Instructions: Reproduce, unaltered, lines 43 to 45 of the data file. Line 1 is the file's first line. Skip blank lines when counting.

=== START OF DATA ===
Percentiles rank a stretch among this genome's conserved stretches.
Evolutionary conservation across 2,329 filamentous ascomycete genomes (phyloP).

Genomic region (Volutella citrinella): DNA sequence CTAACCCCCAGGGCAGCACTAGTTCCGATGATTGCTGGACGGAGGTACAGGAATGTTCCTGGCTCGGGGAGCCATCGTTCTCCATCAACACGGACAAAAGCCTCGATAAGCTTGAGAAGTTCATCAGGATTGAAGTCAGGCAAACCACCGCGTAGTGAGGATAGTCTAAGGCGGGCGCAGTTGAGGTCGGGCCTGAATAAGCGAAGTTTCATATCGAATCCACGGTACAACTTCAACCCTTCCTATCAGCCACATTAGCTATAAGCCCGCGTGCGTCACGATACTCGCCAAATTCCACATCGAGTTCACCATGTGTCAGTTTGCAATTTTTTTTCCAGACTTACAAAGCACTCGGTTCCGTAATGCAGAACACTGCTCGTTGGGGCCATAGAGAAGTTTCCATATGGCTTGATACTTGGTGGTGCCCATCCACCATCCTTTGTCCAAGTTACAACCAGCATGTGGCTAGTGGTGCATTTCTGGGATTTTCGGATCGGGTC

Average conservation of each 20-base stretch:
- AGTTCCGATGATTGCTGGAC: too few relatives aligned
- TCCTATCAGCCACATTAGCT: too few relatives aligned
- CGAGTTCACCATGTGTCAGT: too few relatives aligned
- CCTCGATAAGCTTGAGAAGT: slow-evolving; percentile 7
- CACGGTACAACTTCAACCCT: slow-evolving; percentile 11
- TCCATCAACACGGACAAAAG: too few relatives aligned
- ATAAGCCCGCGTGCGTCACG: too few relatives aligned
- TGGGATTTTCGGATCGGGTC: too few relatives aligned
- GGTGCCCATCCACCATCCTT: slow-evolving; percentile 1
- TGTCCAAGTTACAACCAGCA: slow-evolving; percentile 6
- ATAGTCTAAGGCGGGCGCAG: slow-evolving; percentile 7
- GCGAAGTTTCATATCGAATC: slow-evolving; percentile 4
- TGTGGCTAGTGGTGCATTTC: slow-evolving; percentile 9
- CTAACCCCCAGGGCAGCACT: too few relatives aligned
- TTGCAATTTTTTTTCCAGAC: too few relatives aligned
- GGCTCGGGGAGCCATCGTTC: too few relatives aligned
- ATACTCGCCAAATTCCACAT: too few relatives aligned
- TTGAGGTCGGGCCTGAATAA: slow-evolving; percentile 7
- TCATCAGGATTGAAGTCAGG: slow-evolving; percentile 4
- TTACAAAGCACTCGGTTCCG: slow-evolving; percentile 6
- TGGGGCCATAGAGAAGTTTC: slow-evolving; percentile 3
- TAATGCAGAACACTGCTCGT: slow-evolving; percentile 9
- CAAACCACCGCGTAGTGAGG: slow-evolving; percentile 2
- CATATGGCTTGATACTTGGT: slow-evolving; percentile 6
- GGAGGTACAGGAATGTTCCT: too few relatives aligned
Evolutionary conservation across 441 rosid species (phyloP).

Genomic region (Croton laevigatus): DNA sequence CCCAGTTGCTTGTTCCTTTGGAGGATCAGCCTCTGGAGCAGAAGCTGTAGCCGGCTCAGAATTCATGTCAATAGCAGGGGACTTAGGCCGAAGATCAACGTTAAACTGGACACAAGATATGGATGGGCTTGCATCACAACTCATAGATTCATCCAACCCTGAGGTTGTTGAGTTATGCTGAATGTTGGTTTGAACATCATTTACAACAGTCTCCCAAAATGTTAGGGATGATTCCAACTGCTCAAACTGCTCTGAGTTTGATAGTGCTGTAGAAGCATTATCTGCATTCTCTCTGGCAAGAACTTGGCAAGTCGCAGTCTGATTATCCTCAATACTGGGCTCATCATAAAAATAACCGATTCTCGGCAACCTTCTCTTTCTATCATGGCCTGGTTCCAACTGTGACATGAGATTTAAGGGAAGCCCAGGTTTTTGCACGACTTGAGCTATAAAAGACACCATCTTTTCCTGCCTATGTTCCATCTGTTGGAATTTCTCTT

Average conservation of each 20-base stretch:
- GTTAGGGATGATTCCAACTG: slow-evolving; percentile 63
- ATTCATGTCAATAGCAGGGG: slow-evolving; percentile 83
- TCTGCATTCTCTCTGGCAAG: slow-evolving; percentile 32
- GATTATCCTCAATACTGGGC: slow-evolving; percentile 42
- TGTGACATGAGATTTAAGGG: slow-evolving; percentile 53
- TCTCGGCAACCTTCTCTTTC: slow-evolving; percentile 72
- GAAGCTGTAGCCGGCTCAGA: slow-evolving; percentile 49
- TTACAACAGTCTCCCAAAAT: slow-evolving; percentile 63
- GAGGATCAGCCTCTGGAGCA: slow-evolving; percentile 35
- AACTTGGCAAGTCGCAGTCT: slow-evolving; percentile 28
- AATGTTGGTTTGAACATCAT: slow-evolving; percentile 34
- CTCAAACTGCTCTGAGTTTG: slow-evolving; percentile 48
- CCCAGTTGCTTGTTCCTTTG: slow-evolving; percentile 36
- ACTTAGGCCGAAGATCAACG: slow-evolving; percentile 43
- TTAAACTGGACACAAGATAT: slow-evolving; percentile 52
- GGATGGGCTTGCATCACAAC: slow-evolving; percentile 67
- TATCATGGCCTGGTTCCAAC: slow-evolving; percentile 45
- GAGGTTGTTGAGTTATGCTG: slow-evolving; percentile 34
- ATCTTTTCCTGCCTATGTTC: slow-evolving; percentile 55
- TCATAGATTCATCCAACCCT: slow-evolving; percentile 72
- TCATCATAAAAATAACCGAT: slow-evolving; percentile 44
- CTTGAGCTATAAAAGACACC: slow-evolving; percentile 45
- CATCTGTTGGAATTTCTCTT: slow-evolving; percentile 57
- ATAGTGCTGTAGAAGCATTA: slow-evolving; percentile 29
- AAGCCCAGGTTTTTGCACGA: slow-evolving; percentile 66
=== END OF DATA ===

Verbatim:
- AATGTTGGTTTGAACATCAT: slow-evolving; percentile 34
- CTCAAACTGCTCTGAGTTTG: slow-evolving; percentile 48
- CCCAGTTGCTTGTTCCTTTG: slow-evolving; percentile 36